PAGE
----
I think “V/H/S/ Viral” might prove to be a little too cynical for horror fans that love their anthology horror movies chaotic and somewhat over the top. “VHS 2” was a hard act to follow, and “V/H/S/ Viral” thankfully doesn’t try to top the previous films, so much as accompany it with a magnificent social commentary that tops off a pretty excellent trilogy, all things considered. If “V/H/S/ Viral” is the last in the Collective’s indie anthology horror film then it’s a marvel to end on, as “V/H/S/ Viral” is a sick and demented film about society’s unquenchable thirst for instant fame in a world where everything can be accessed with a button and a massive online world. “V/H/S/ Viral” is cryptic and often very confusing, but all roads converge in to the theme of fame.
Every story features some theme about characters seeking fame and paying the price for their hubris, while the wrap around segments this time involve a fame hungry young man who uses his camera in an almost addictive manner in hopes it will grant him some form of success. Despite having a beautiful supportive girlfriend, he only wants fame, and events spiral out of control when a high way chase results in his girlfriend being kidnapped, while random people begin committing suicide after viewing mysterious viral videos on their cell phones. The team of Gregg Bishop, Nacho Vigalondo, and Justin Benson and Aaron Moorehead accomplish some truly eerie and gory short horror stories, all of which revolve around the central commentary. More documentary than video footage, “Dante the Great” sets down on aspiring magician Dante, who accidentally comes across a magic cloak that can warp objects and commit amazing feats.
As its new owner becomes a worldwide celebrity, he discovers that the cloak’s powers are conscious and it will not grant him anymore feats unless Dante offers up sacrifices. Splicing in video footage, and interviews, the segment is gory and spooky with some rather fantastic special effects, all with a villain that’s enigmatic and terrifying. The final shot really sets the stage for the film. “Parallel Monsters” is a Spanish language segment involving a scientist named Alfonso who creates a doorway to a parallel world where he meets his mirror image double. The two at first garner a casual relationship and agree to switch worlds for fifteen minutes. As the pair explores their own realities, Alfonso discovers a terrifying secret behind his own, and tries to make it back home before his own world is tainted. Director Nacho Vigolando’s own installment is unusual, but has a great sense of humor with some creepy special effects.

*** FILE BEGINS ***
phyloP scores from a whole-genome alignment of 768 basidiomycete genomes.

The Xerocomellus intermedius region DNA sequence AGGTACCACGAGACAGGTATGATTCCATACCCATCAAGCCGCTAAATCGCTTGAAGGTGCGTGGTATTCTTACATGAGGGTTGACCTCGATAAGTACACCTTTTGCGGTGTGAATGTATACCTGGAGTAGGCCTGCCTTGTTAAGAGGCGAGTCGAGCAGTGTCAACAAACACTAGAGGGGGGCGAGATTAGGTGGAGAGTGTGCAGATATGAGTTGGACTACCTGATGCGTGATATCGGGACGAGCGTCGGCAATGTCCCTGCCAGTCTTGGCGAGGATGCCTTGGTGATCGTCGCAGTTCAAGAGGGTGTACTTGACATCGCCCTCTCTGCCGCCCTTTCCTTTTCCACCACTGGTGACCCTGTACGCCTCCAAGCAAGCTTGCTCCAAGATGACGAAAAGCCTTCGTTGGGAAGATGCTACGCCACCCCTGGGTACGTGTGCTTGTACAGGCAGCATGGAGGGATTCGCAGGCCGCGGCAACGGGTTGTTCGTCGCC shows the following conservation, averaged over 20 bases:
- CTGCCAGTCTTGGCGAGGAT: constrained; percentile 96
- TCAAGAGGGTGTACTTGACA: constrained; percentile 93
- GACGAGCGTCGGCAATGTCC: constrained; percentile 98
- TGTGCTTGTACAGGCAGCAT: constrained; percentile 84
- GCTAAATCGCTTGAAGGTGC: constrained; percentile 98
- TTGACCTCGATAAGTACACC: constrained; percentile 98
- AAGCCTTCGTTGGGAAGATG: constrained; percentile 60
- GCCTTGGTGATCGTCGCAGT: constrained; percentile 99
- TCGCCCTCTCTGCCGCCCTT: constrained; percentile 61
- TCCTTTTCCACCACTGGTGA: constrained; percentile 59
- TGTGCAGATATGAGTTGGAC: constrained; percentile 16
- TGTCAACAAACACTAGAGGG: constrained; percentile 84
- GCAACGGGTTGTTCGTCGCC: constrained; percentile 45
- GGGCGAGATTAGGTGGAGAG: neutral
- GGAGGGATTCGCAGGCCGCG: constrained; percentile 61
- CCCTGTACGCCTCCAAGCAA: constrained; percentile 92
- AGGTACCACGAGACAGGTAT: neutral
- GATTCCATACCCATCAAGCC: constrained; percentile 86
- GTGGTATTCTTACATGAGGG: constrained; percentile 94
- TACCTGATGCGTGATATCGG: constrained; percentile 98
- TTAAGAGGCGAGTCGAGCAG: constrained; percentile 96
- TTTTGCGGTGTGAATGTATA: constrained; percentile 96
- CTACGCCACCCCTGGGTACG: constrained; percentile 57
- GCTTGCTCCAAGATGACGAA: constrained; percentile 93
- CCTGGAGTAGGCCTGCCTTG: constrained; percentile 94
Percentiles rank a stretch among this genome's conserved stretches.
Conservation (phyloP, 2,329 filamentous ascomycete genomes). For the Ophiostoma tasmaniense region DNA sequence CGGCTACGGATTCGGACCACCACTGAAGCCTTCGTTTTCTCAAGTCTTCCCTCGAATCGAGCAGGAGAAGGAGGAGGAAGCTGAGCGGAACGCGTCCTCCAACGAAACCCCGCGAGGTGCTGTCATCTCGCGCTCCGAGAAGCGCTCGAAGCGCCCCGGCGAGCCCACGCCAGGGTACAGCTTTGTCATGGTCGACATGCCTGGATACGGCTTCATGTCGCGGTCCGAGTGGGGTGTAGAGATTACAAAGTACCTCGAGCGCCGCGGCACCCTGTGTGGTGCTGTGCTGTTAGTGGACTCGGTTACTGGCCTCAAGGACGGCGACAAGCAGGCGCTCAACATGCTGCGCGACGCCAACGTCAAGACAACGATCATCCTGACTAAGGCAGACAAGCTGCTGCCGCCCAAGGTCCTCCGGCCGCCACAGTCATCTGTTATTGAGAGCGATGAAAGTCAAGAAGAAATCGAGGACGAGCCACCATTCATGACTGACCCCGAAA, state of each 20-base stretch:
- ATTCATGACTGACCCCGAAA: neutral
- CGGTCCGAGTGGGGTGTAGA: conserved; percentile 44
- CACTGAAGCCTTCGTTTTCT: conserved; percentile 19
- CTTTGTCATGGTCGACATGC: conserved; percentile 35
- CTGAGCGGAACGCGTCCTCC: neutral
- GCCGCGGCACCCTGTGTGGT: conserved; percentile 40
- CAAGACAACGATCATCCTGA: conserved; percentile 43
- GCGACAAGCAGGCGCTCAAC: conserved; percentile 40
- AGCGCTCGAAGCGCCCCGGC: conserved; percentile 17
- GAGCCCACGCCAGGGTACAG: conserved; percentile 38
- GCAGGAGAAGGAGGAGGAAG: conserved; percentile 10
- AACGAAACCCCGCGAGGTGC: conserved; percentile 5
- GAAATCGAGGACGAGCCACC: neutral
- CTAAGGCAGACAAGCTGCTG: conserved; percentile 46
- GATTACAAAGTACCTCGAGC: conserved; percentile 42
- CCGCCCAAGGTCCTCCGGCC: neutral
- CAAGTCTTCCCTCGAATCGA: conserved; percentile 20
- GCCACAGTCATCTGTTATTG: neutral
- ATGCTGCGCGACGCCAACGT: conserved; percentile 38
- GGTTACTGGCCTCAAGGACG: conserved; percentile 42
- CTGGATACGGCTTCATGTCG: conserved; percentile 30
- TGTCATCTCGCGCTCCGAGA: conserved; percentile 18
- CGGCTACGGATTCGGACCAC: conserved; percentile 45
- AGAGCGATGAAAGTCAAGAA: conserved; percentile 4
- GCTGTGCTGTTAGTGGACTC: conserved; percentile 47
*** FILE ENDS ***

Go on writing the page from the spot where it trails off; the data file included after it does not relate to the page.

I also love the final scene which mirrors the alternate reality in a more symbolic form. “Bonestorm” is the least entertaining of the trio as it feels like a more truncated version of “Safehaven” from VHS 2. A group of skateboarders are seeking fame by composing their own skate board video and head to Mexico to film their tricks. Little do they know their hidden skate park is actually a Satanic temple, and when one of the boarders falls spilling his own blood, carnage immediately ensues. Despite some excellent special effects, and a pretty slick final scene, “Bonestorm” just felt too much like “Safehaven” and matched with the obnoxious protagonists, it’s a pretty forgettable final segment. All in all, “VHS Viral” is a demented and creepy third leg in the acclaimed anthology series. While it does break the rules of its gimmick as a found footage film, it compensates with a very volatile and important reflection on the world’s hunger for fame at the cost of our own humanity.